By Emily Wade Adams, CNC for Natal-Nutrition.com
Chips, crackers, doughnuts, bagels, candy … these easy-to-grab comfort foods are a quick way to relieve pregnancy’s hunger pangs. But caving to your cravings isn’t necessarily healthy for your baby. Processed foods in particular are some of the most unhealthy and potentially dangerous options for moms-to-be, because they make your baby more likely to have health problems. According to Dr. Weston A. Price, your baby is at risk for health problems even if you ate processed foods before conception, even if it wasn’t you but the baby’s father who ate them, and even if you ate well but the foods you consumed were grown in depleted soil (Singer, 2004).
What are processed foods, and why are they so bad for you? They’re food products that have been manipulated, refined, enriched and/or preserved – in short, almost anything that has been changed from its natural state. Most packaged foods are processed. If you read a label and don’t recognize the ingredients, it’s likely that food has been processed. Items in the center of the grocery store tend to be processed. Generally, foods are processed to lengthen their shelf life and are packaged in a way that’s convenient for us to grab on the go.
Through the creation and preservation of these products, however, much of the nutrition from the original food sources is lost – not to mention taste! Hence, flavor enhancers like salt may be added to make these foods palatable. In addition, it’s typical for fiber to be refined away. Sometimes manufacturers enrich processed foods with synthetic vitamins and minerals to add nutrition back into these foods, but it’s controversial as to whether these synthetic versions are as absorbable as the nutrients found in whole foods.
Therefore, when you’re eating processed foods, it’s hard to get all the vitamins and minerals that you and your baby need. Inadequate nutrition, especially early in the pregnancy, may impair fetal brain development, endocrine functioning, organ development and the energy metabolism of your child (Singer, 2004).
“What you eat during your pregnancy has a great impact on the long-term health prospects of your child,” says Ph.D. Francine Juhasz. Impaired fetal brain development could present as autism or ADHD. Abnormal energy metabolism may result in a child that becomes overweight or obese.
But even if you eat whole foods like vegetables, you may still be at risk. Conventional farming practices strip soil of its minerals, resulting in produce that may lack nutrient density.
So how can you satisfy your cravings while simultaneously supporting your baby’s optimal development? Here are four tips:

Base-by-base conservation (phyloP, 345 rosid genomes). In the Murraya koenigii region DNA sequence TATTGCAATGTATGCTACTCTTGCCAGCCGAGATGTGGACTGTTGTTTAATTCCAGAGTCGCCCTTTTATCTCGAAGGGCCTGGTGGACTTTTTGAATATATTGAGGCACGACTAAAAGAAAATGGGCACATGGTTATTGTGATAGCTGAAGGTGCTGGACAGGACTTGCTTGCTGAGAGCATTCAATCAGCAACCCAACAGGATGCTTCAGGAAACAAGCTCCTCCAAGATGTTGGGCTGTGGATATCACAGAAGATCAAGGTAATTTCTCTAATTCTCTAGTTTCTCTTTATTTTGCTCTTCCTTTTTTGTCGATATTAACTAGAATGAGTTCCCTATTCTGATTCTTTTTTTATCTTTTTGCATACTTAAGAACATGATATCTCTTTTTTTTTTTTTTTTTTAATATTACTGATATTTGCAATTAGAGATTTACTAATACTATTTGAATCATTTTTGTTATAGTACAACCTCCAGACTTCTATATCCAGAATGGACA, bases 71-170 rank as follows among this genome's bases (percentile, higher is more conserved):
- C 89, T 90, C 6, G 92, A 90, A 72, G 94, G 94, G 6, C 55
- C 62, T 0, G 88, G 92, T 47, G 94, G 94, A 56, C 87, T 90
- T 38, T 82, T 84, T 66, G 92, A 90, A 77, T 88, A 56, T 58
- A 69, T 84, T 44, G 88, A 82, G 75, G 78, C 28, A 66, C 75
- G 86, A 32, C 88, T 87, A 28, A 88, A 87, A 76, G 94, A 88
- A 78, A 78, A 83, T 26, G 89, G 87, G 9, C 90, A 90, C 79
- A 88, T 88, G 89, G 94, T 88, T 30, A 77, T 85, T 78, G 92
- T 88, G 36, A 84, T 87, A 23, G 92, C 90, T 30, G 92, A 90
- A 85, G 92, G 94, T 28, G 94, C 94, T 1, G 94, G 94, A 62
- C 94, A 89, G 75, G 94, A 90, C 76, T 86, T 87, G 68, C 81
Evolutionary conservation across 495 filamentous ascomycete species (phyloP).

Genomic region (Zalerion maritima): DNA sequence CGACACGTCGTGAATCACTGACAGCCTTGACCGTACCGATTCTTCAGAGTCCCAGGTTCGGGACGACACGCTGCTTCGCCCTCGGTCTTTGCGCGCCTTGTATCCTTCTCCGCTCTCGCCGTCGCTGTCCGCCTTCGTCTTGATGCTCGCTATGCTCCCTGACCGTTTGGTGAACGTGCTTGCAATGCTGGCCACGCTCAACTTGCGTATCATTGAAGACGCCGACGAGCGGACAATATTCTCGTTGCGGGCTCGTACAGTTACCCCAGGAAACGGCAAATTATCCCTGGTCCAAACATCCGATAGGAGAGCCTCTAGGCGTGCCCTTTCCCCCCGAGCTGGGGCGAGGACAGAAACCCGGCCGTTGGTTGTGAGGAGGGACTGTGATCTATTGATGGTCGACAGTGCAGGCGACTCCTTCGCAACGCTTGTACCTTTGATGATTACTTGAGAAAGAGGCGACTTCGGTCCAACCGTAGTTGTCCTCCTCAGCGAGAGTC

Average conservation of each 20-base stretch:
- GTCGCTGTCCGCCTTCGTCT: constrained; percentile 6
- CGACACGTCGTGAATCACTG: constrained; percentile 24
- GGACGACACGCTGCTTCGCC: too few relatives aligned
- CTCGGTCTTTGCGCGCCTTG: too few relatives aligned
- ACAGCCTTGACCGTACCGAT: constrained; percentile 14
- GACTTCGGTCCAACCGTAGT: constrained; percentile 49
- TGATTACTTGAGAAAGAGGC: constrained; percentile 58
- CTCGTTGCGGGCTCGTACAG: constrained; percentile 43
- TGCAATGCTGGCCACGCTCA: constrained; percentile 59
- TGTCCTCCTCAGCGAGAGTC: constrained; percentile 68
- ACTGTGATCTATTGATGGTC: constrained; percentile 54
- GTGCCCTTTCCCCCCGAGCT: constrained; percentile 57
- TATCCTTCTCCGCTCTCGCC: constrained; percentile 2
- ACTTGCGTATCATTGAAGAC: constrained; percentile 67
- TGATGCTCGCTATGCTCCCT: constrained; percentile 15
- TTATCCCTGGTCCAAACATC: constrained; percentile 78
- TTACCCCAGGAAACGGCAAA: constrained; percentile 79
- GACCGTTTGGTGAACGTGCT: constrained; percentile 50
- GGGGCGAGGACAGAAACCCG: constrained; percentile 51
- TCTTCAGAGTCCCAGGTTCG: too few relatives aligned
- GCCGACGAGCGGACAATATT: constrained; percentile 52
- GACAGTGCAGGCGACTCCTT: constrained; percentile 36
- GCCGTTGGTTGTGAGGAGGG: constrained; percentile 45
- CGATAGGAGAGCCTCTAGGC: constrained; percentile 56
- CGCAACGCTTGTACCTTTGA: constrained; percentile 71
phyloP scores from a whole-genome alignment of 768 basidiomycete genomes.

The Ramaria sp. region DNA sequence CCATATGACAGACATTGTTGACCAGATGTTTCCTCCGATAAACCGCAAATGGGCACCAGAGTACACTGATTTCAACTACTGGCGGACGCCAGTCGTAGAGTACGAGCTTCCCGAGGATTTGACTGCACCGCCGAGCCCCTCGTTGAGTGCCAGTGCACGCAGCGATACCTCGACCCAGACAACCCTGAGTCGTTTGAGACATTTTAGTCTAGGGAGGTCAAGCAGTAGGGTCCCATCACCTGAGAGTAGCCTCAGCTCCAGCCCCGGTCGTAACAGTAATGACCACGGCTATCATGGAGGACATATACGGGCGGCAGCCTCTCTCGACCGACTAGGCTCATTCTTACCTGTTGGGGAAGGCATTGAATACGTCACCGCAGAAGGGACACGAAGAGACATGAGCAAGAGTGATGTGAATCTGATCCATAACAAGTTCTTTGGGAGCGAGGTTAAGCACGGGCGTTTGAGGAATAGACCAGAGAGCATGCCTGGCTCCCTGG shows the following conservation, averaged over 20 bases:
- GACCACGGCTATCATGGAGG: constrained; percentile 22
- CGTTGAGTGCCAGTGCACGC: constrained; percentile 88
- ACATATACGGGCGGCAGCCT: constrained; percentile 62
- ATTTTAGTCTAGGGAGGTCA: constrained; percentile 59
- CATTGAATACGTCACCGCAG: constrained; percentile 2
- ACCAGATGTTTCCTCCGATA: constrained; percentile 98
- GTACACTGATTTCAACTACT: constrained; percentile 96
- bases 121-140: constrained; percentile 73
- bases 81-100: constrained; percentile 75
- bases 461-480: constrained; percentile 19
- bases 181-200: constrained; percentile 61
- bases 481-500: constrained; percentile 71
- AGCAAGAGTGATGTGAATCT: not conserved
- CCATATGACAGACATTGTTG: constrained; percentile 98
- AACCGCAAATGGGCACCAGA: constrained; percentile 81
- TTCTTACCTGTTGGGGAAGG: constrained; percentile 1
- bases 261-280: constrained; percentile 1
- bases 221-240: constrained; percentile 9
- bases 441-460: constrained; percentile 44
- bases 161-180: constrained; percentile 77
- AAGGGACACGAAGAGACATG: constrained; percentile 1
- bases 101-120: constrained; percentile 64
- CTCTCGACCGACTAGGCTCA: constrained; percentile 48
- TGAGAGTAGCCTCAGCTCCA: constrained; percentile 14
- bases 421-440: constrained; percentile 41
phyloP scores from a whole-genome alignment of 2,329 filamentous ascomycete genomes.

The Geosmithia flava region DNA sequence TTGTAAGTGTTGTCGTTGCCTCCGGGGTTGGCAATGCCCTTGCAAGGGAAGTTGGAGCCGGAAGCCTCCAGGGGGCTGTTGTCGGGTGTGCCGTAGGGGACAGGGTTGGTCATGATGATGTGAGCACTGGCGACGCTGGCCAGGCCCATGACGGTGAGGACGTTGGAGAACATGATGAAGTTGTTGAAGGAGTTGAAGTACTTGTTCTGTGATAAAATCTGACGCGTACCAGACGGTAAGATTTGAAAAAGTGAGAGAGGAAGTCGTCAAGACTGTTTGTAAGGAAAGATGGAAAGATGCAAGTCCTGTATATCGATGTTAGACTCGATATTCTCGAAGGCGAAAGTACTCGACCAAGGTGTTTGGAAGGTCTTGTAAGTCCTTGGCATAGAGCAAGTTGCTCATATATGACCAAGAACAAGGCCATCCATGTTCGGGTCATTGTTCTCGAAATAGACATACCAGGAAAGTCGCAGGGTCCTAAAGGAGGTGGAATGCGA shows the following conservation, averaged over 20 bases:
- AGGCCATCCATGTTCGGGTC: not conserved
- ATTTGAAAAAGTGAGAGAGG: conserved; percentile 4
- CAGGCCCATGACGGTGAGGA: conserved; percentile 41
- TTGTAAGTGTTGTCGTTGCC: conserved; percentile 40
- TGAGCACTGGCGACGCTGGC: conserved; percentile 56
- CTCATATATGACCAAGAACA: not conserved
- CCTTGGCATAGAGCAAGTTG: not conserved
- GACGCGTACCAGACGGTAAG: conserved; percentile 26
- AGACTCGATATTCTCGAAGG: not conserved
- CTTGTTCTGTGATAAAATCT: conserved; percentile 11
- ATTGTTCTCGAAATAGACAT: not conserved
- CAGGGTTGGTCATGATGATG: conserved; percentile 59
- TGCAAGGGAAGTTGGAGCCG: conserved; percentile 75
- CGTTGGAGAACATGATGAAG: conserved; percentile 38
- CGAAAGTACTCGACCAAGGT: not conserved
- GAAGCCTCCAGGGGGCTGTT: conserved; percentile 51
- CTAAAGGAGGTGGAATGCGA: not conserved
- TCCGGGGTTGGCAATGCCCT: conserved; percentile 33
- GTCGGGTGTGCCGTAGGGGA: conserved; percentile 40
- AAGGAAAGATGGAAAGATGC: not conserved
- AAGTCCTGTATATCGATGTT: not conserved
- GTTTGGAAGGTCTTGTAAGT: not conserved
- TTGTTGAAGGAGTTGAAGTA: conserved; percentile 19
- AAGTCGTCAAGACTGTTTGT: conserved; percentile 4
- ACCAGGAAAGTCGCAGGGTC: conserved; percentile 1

1. Eat the whole food, not the processed food product. Try cooked whole grains instead of bread or an apple instead of apple pie. You can even try spaghetti squash instead of spaghetti! Whole foods are packed full of the nutrients your baby needs to develop.
2. Try organic instead of conventionally-grown foods. Prenatal exposure to pesticides is linked to low IQ and organic foods can be more nutrient-dense. Pastured organic meat, for example, contains higher levels of healthy anti-inflammatory compounds and less fat than conventional meat – not to mention fewer hormones, antibiotics, and nitrates (Murray, Pizzorno & Pizzorno, 2005). If you’re worried about the costs of buying organic, prioritize: the Environmental Working Group has a great resource called the “Dirty Dozen” outlining the 12 produce items that are most important to buy organic. Focus on those as well as organic or pastured meats and dairy products.
3. Snack! Eating frequently reduces the risk that you’ll get hungry and binge on unhealthy food choices. Preparation is key – always have a healthy snack on hand like trail mix or a hard-boiled egg. A snack that includes protein and healthy fats will keep you satisfied for hours.
4. Choose healthy replacements for your most pressing cravings. Sometimes cravings indicate the need for a certain nutrient. For example, cravings for ice cream can signal the need for protein, fat, or calcium (Hudson, 2008). Or, cravings can just be linked to the texture or taste of a certain comfort food. Dying for mac & cheese? Try beans instead of pasta or nutritional yeast instead of cheese. Got a sweet tooth? Grab a piece of fruit or some raisins. Your body and your baby will thank you!
Singer, K. (2004). The Garden of Fertility. Food and Reproductive Health (166). New York: Penguin.
Murray, M., Pizzorno, J., & Pizzorno, L. (2005). The Encyclopedia of Healing Foods. Designing a Healthy Diet. New York: Atria.
Hudson, T. (2008). Women’s Encyclopedia of Natural Medicine. Pregnancy. McGraw Hill: New York.